“One owner put it to me this way: ‘A store without the lottery is like a bar without alcohol,'” photographer Edie Bresler said in an interview with Slate. She became interested in the lottery during the recession of 2008, after noticing tickets littered in her neighborhood. This led to her series, “We Have A Winner,” documenting the small businesses that sell winning lottery tickets.
These small businesses may be the only group, along with the government, that truly benefits from lottery sales. Selling lottery tickets can be a huge boon to these mom-and-pop shops; for a winning sale, they can get commissions that range from $5,000 to $500,000. (They make a small commission off non-winning ticket sales, too.) As a whole, the shops are better off than the lottery winners themselves, who often go bankrupt and face other horrendous scenarios. And then, of course, there are the millions of people who waste their money on what the government sells to them as a chance at escaping poverty.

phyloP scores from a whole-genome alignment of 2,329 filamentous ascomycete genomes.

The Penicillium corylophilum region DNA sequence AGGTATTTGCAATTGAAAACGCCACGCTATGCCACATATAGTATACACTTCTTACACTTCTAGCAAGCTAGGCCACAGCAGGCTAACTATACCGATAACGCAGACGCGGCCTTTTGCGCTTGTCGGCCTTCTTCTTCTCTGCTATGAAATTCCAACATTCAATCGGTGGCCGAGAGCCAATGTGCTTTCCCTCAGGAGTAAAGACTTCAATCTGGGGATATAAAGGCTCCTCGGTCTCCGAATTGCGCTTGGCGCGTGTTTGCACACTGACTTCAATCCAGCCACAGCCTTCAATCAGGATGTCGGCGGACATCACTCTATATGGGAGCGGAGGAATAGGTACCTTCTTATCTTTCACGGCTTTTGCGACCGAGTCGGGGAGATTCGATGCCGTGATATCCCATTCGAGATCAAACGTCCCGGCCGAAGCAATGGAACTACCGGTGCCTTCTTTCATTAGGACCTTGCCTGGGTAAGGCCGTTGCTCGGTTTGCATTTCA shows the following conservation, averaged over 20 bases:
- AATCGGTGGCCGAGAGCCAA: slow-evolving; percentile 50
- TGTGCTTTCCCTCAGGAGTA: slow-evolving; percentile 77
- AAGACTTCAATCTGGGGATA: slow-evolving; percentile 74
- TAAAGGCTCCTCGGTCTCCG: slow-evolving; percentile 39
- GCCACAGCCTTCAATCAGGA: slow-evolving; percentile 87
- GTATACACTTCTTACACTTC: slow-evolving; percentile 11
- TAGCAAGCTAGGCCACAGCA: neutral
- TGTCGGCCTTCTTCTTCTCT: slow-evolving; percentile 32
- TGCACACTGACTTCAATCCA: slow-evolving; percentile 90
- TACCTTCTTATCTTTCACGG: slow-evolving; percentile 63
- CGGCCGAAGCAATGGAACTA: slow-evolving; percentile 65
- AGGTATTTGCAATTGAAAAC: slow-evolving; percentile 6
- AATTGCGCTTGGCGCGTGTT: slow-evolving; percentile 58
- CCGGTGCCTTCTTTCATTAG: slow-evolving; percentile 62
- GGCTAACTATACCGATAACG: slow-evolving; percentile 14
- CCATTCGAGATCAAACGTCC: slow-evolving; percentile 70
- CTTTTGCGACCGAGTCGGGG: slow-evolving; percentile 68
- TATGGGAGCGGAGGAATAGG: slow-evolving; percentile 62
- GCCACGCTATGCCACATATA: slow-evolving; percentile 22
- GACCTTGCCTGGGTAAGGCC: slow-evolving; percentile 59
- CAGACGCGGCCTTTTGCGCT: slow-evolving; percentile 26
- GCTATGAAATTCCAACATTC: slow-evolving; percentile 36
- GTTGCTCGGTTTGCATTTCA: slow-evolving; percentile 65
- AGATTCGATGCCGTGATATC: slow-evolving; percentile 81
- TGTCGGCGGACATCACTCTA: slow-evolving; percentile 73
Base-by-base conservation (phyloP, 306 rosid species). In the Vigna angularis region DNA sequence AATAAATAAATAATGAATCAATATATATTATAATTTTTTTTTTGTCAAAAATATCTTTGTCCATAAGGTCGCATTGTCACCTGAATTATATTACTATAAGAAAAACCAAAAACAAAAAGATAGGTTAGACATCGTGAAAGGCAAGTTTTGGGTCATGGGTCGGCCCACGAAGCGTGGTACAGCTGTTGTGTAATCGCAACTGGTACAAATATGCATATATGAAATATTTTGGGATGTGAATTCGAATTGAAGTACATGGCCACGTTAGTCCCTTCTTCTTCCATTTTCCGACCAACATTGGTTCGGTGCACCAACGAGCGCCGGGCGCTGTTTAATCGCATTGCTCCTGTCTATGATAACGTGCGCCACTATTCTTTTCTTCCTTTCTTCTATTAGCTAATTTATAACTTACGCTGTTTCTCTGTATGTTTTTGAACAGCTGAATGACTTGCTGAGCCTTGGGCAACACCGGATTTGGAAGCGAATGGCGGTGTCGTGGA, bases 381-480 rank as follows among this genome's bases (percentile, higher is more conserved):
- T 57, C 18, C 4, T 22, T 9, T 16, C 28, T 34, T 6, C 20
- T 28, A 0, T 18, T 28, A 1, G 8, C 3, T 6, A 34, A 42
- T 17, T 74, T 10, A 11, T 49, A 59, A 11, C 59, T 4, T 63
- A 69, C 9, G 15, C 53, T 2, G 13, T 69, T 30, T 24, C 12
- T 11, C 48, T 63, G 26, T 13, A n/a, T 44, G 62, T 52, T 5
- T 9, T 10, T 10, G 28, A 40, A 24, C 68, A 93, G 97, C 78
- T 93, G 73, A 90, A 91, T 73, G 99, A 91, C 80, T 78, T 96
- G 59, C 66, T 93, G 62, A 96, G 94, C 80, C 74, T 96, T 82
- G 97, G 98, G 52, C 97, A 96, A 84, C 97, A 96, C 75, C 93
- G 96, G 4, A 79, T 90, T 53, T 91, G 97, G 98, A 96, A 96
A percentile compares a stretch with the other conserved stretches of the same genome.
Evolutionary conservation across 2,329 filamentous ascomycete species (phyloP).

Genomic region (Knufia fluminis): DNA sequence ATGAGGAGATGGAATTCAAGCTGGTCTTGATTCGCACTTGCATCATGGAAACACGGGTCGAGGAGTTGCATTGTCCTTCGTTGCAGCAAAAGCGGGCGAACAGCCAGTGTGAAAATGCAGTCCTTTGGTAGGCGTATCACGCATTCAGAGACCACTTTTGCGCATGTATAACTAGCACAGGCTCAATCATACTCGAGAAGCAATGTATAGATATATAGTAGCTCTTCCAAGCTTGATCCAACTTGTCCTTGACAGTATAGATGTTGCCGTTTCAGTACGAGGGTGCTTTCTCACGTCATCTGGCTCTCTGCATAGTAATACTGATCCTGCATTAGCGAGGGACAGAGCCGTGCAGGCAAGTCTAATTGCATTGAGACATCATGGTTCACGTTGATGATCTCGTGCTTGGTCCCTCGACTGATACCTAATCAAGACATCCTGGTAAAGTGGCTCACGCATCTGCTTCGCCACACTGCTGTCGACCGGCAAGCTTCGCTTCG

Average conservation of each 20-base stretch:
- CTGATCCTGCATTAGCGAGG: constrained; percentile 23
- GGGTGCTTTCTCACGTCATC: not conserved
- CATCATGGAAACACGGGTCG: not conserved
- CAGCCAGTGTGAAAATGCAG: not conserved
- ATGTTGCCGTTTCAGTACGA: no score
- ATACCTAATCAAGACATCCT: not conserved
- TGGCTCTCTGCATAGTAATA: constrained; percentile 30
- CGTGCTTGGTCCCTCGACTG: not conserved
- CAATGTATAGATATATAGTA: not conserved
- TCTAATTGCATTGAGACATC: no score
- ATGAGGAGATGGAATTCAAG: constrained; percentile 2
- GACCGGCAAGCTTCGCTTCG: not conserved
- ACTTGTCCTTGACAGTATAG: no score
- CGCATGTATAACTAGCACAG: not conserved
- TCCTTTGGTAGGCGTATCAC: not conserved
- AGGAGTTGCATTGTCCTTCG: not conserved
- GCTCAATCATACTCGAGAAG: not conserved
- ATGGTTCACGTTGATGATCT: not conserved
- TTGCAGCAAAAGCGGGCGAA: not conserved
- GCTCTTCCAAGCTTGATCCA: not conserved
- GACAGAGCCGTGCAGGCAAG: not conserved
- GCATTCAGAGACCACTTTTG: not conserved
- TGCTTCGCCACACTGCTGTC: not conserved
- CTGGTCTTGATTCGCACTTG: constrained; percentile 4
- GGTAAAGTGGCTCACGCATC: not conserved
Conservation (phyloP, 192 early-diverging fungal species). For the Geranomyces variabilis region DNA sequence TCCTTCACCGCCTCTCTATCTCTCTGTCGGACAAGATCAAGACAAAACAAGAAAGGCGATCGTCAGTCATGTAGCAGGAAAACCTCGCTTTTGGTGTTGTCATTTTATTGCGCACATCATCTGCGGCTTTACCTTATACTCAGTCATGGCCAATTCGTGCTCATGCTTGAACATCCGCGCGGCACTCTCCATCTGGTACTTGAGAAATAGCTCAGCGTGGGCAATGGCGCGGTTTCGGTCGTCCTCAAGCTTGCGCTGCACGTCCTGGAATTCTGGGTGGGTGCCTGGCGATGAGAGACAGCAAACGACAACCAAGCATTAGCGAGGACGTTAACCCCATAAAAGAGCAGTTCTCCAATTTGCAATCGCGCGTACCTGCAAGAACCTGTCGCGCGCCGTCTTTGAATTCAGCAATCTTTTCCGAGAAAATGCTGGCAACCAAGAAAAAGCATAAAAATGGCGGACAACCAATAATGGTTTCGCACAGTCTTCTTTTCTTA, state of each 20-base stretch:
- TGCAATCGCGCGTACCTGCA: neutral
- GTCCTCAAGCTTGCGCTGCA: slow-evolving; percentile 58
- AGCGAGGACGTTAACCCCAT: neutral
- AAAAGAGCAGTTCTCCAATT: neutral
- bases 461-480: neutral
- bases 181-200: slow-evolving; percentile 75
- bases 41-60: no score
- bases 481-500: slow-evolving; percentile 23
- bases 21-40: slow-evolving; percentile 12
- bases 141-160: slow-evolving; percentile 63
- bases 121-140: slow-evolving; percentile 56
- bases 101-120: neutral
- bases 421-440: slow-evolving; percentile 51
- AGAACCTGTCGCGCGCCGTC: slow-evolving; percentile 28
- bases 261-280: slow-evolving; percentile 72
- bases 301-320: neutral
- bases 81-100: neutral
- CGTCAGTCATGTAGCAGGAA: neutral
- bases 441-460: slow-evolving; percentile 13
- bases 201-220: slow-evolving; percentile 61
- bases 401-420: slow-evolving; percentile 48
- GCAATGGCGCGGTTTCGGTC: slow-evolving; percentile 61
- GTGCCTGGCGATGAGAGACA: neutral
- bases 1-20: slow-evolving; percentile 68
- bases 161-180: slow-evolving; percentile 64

Compared to the financial devastation and false hope the lottery propagates, Bresler’s photos of these business owners are downright heartwarming. Shop owners, too, are people who are trying to overcome difficult circumstances, often recent immigrants with few options for viable employment. Bresler told Slate she composes these cozy portraits by gaining the trust of her subjects slowly. When she is notified of a winner of more than $1 million, she travels to the town and hangs out for about a week, getting to know the people involved. In addition to a digital camera, Bresler brings her 4×5 to these encounters, which she says acts as a conversations starter with her subjects. “It’s incredibly valuable because I’m out there all day and I let them look and see how it works so by the time the light is right, they’re all rooting for me and they’re also all ignoring me,” Bresler told Slate.
Breslers work is on view right now at the Irene Carlson Gallery of Photography in La Verne, California, until December 12.